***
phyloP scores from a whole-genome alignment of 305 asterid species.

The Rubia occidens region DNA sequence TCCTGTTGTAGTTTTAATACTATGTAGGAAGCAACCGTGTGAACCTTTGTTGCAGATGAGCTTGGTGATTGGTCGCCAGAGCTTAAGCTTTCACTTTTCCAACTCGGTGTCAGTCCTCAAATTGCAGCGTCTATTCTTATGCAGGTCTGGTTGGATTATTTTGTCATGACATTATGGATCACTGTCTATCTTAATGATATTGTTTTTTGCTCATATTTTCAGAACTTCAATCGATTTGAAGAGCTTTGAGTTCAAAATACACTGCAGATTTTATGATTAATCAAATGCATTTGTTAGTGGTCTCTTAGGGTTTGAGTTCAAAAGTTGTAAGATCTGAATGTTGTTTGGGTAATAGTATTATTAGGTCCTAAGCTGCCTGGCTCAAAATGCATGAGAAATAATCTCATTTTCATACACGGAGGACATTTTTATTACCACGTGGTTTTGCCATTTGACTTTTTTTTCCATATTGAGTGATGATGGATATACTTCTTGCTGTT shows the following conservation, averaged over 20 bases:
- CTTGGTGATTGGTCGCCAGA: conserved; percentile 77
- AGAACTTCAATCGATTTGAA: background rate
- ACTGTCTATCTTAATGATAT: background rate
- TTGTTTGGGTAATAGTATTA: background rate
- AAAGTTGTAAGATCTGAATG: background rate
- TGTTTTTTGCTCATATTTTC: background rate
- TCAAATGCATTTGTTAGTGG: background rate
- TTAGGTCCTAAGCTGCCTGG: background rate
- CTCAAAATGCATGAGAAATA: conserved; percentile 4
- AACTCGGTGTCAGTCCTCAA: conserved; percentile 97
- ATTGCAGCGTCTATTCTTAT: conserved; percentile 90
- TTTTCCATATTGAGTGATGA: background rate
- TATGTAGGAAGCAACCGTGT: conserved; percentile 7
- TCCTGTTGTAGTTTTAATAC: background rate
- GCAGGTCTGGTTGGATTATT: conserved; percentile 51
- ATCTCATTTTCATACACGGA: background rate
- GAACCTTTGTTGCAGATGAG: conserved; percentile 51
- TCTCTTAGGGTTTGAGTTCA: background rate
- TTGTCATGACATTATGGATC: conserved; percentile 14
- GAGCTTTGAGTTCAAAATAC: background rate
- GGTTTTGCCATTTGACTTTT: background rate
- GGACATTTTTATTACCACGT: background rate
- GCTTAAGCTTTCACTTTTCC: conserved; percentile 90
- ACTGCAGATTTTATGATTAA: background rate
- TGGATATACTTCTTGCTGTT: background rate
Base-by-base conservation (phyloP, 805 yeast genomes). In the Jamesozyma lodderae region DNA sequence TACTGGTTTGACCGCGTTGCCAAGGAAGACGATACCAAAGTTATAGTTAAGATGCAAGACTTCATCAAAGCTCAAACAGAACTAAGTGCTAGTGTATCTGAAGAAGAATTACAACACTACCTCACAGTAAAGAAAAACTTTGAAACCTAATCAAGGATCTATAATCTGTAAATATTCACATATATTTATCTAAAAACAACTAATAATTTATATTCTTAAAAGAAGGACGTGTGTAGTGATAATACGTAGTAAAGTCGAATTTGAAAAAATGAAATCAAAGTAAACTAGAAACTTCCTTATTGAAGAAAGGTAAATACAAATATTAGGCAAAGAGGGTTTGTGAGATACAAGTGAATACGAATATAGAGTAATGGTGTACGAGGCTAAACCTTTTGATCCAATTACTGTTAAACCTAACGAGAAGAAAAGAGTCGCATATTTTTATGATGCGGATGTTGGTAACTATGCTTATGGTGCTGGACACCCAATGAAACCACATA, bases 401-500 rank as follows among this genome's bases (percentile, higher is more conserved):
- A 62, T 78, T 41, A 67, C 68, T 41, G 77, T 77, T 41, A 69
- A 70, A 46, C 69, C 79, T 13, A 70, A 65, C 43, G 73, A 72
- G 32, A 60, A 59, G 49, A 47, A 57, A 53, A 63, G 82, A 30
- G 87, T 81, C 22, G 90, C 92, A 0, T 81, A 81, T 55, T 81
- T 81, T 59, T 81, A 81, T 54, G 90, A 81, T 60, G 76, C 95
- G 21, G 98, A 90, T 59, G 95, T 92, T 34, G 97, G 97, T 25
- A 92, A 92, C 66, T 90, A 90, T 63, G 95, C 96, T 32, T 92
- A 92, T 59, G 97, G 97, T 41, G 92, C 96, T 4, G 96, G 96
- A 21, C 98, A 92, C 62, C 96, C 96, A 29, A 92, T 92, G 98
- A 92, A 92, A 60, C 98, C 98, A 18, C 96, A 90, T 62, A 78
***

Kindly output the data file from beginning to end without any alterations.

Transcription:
phyloP scores from a whole-genome alignment of 305 asterid species.

The Rubia occidens region DNA sequence TCCTGTTGTAGTTTTAATACTATGTAGGAAGCAACCGTGTGAACCTTTGTTGCAGATGAGCTTGGTGATTGGTCGCCAGAGCTTAAGCTTTCACTTTTCCAACTCGGTGTCAGTCCTCAAATTGCAGCGTCTATTCTTATGCAGGTCTGGTTGGATTATTTTGTCATGACATTATGGATCACTGTCTATCTTAATGATATTGTTTTTTGCTCATATTTTCAGAACTTCAATCGATTTGAAGAGCTTTGAGTTCAAAATACACTGCAGATTTTATGATTAATCAAATGCATTTGTTAGTGGTCTCTTAGGGTTTGAGTTCAAAAGTTGTAAGATCTGAATGTTGTTTGGGTAATAGTATTATTAGGTCCTAAGCTGCCTGGCTCAAAATGCATGAGAAATAATCTCATTTTCATACACGGAGGACATTTTTATTACCACGTGGTTTTGCCATTTGACTTTTTTTTCCATATTGAGTGATGATGGATATACTTCTTGCTGTT shows the following conservation, averaged over 20 bases:
- CTTGGTGATTGGTCGCCAGA: conserved; percentile 77
- AGAACTTCAATCGATTTGAA: background rate
- ACTGTCTATCTTAATGATAT: background rate
- TTGTTTGGGTAATAGTATTA: background rate
- AAAGTTGTAAGATCTGAATG: background rate
- TGTTTTTTGCTCATATTTTC: background rate
- TCAAATGCATTTGTTAGTGG: background rate
- TTAGGTCCTAAGCTGCCTGG: background rate
- CTCAAAATGCATGAGAAATA: conserved; percentile 4
- AACTCGGTGTCAGTCCTCAA: conserved; percentile 97
- ATTGCAGCGTCTATTCTTAT: conserved; percentile 90
- TTTTCCATATTGAGTGATGA: background rate
- TATGTAGGAAGCAACCGTGT: conserved; percentile 7
- TCCTGTTGTAGTTTTAATAC: background rate
- GCAGGTCTGGTTGGATTATT: conserved; percentile 51
- ATCTCATTTTCATACACGGA: background rate
- GAACCTTTGTTGCAGATGAG: conserved; percentile 51
- TCTCTTAGGGTTTGAGTTCA: background rate
- TTGTCATGACATTATGGATC: conserved; percentile 14
- GAGCTTTGAGTTCAAAATAC: background rate
- GGTTTTGCCATTTGACTTTT: background rate
- GGACATTTTTATTACCACGT: background rate
- GCTTAAGCTTTCACTTTTCC: conserved; percentile 90
- ACTGCAGATTTTATGATTAA: background rate
- TGGATATACTTCTTGCTGTT: background rate
Base-by-base conservation (phyloP, 805 yeast genomes). In the Jamesozyma lodderae region DNA sequence TACTGGTTTGACCGCGTTGCCAAGGAAGACGATACCAAAGTTATAGTTAAGATGCAAGACTTCATCAAAGCTCAAACAGAACTAAGTGCTAGTGTATCTGAAGAAGAATTACAACACTACCTCACAGTAAAGAAAAACTTTGAAACCTAATCAAGGATCTATAATCTGTAAATATTCACATATATTTATCTAAAAACAACTAATAATTTATATTCTTAAAAGAAGGACGTGTGTAGTGATAATACGTAGTAAAGTCGAATTTGAAAAAATGAAATCAAAGTAAACTAGAAACTTCCTTATTGAAGAAAGGTAAATACAAATATTAGGCAAAGAGGGTTTGTGAGATACAAGTGAATACGAATATAGAGTAATGGTGTACGAGGCTAAACCTTTTGATCCAATTACTGTTAAACCTAACGAGAAGAAAAGAGTCGCATATTTTTATGATGCGGATGTTGGTAACTATGCTTATGGTGCTGGACACCCAATGAAACCACATA, bases 401-500 rank as follows among this genome's bases (percentile, higher is more conserved):
- A 62, T 78, T 41, A 67, C 68, T 41, G 77, T 77, T 41, A 69
- A 70, A 46, C 69, C 79, T 13, A 70, A 65, C 43, G 73, A 72
- G 32, A 60, A 59, G 49, A 47, A 57, A 53, A 63, G 82, A 30
- G 87, T 81, C 22, G 90, C 92, A 0, T 81, A 81, T 55, T 81
- T 81, T 59, T 81, A 81, T 54, G 90, A 81, T 60, G 76, C 95
- G 21, G 98, A 90, T 59, G 95, T 92, T 34, G 97, G 97, T 25
- A 92, A 92, C 66, T 90, A 90, T 63, G 95, C 96, T 32, T 92
- A 92, T 59, G 97, G 97, T 41, G 92, C 96, T 4, G 96, G 96
- A 21, C 98, A 92, C 62, C 96, C 96, A 29, A 92, T 92, G 98
- A 92, A 92, A 60, C 98, C 98, A 18, C 96, A 90, T 62, A 78